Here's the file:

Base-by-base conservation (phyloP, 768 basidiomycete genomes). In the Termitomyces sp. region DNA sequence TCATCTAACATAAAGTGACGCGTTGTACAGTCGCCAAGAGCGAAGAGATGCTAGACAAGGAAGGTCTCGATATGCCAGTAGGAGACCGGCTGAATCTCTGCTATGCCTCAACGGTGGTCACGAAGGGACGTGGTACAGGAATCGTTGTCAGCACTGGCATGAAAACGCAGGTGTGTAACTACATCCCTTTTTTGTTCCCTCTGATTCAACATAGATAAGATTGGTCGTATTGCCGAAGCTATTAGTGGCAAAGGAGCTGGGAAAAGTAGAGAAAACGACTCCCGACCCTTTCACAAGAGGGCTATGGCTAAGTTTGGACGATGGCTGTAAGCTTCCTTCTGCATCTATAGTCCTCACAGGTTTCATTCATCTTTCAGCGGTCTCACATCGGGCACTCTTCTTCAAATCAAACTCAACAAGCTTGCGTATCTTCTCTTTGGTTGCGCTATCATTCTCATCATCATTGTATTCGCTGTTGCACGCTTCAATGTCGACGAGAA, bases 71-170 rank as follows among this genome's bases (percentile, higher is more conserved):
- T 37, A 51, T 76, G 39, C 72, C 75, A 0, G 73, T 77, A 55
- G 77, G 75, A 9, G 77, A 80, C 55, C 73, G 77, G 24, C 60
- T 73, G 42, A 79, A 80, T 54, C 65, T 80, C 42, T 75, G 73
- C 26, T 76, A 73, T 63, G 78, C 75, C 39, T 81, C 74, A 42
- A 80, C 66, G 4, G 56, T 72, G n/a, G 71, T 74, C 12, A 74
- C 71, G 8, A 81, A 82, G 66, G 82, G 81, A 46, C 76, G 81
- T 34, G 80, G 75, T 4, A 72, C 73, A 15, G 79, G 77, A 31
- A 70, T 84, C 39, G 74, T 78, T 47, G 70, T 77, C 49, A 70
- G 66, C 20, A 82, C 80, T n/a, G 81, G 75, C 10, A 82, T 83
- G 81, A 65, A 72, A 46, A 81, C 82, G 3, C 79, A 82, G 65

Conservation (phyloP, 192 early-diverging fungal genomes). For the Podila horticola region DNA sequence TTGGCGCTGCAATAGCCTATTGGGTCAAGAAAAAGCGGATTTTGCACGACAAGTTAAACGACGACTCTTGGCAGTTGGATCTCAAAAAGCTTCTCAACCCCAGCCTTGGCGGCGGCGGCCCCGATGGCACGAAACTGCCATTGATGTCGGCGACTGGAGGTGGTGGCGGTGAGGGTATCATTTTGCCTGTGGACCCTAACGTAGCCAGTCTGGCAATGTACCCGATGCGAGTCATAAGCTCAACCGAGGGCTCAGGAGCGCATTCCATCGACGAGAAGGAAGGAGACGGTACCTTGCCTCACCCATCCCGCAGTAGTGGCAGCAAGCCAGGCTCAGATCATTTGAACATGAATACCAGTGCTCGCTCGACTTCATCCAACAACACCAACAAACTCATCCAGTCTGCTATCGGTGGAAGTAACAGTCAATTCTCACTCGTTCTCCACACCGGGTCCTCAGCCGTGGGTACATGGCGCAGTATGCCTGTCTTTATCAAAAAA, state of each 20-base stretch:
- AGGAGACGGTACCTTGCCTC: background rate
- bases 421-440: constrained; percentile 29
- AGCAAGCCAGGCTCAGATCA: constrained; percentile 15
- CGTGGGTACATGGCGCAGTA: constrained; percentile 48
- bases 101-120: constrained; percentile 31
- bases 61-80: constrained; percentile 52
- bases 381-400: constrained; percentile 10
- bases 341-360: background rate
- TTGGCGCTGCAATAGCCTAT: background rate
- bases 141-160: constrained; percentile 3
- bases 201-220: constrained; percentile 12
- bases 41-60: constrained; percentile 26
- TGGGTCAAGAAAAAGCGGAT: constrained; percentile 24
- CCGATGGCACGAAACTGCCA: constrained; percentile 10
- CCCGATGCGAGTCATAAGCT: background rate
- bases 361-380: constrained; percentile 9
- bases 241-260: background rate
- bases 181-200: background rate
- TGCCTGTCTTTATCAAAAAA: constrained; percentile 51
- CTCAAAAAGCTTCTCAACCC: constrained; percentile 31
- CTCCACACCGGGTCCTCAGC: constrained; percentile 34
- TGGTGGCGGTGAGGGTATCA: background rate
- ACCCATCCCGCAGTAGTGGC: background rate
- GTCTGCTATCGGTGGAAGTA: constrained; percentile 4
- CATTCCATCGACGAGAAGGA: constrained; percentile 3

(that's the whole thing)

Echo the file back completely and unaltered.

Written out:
Base-by-base conservation (phyloP, 768 basidiomycete genomes). In the Termitomyces sp. region DNA sequence TCATCTAACATAAAGTGACGCGTTGTACAGTCGCCAAGAGCGAAGAGATGCTAGACAAGGAAGGTCTCGATATGCCAGTAGGAGACCGGCTGAATCTCTGCTATGCCTCAACGGTGGTCACGAAGGGACGTGGTACAGGAATCGTTGTCAGCACTGGCATGAAAACGCAGGTGTGTAACTACATCCCTTTTTTGTTCCCTCTGATTCAACATAGATAAGATTGGTCGTATTGCCGAAGCTATTAGTGGCAAAGGAGCTGGGAAAAGTAGAGAAAACGACTCCCGACCCTTTCACAAGAGGGCTATGGCTAAGTTTGGACGATGGCTGTAAGCTTCCTTCTGCATCTATAGTCCTCACAGGTTTCATTCATCTTTCAGCGGTCTCACATCGGGCACTCTTCTTCAAATCAAACTCAACAAGCTTGCGTATCTTCTCTTTGGTTGCGCTATCATTCTCATCATCATTGTATTCGCTGTTGCACGCTTCAATGTCGACGAGAA, bases 71-170 rank as follows among this genome's bases (percentile, higher is more conserved):
- T 37, A 51, T 76, G 39, C 72, C 75, A 0, G 73, T 77, A 55
- G 77, G 75, A 9, G 77, A 80, C 55, C 73, G 77, G 24, C 60
- T 73, G 42, A 79, A 80, T 54, C 65, T 80, C 42, T 75, G 73
- C 26, T 76, A 73, T 63, G 78, C 75, C 39, T 81, C 74, A 42
- A 80, C 66, G 4, G 56, T 72, G n/a, G 71, T 74, C 12, A 74
- C 71, G 8, A 81, A 82, G 66, G 82, G 81, A 46, C 76, G 81
- T 34, G 80, G 75, T 4, A 72, C 73, A 15, G 79, G 77, A 31
- A 70, T 84, C 39, G 74, T 78, T 47, G 70, T 77, C 49, A 70
- G 66, C 20, A 82, C 80, T n/a, G 81, G 75, C 10, A 82, T 83
- G 81, A 65, A 72, A 46, A 81, C 82, G 3, C 79, A 82, G 65

Conservation (phyloP, 192 early-diverging fungal genomes). For the Podila horticola region DNA sequence TTGGCGCTGCAATAGCCTATTGGGTCAAGAAAAAGCGGATTTTGCACGACAAGTTAAACGACGACTCTTGGCAGTTGGATCTCAAAAAGCTTCTCAACCCCAGCCTTGGCGGCGGCGGCCCCGATGGCACGAAACTGCCATTGATGTCGGCGACTGGAGGTGGTGGCGGTGAGGGTATCATTTTGCCTGTGGACCCTAACGTAGCCAGTCTGGCAATGTACCCGATGCGAGTCATAAGCTCAACCGAGGGCTCAGGAGCGCATTCCATCGACGAGAAGGAAGGAGACGGTACCTTGCCTCACCCATCCCGCAGTAGTGGCAGCAAGCCAGGCTCAGATCATTTGAACATGAATACCAGTGCTCGCTCGACTTCATCCAACAACACCAACAAACTCATCCAGTCTGCTATCGGTGGAAGTAACAGTCAATTCTCACTCGTTCTCCACACCGGGTCCTCAGCCGTGGGTACATGGCGCAGTATGCCTGTCTTTATCAAAAAA, state of each 20-base stretch:
- AGGAGACGGTACCTTGCCTC: background rate
- bases 421-440: constrained; percentile 29
- AGCAAGCCAGGCTCAGATCA: constrained; percentile 15
- CGTGGGTACATGGCGCAGTA: constrained; percentile 48
- bases 101-120: constrained; percentile 31
- bases 61-80: constrained; percentile 52
- bases 381-400: constrained; percentile 10
- bases 341-360: background rate
- TTGGCGCTGCAATAGCCTAT: background rate
- bases 141-160: constrained; percentile 3
- bases 201-220: constrained; percentile 12
- bases 41-60: constrained; percentile 26
- TGGGTCAAGAAAAAGCGGAT: constrained; percentile 24
- CCGATGGCACGAAACTGCCA: constrained; percentile 10
- CCCGATGCGAGTCATAAGCT: background rate
- bases 361-380: constrained; percentile 9
- bases 241-260: background rate
- bases 181-200: background rate
- TGCCTGTCTTTATCAAAAAA: constrained; percentile 51
- CTCAAAAAGCTTCTCAACCC: constrained; percentile 31
- CTCCACACCGGGTCCTCAGC: constrained; percentile 34
- TGGTGGCGGTGAGGGTATCA: background rate
- ACCCATCCCGCAGTAGTGGC: background rate
- GTCTGCTATCGGTGGAAGTA: constrained; percentile 4
- CATTCCATCGACGAGAAGGA: constrained; percentile 3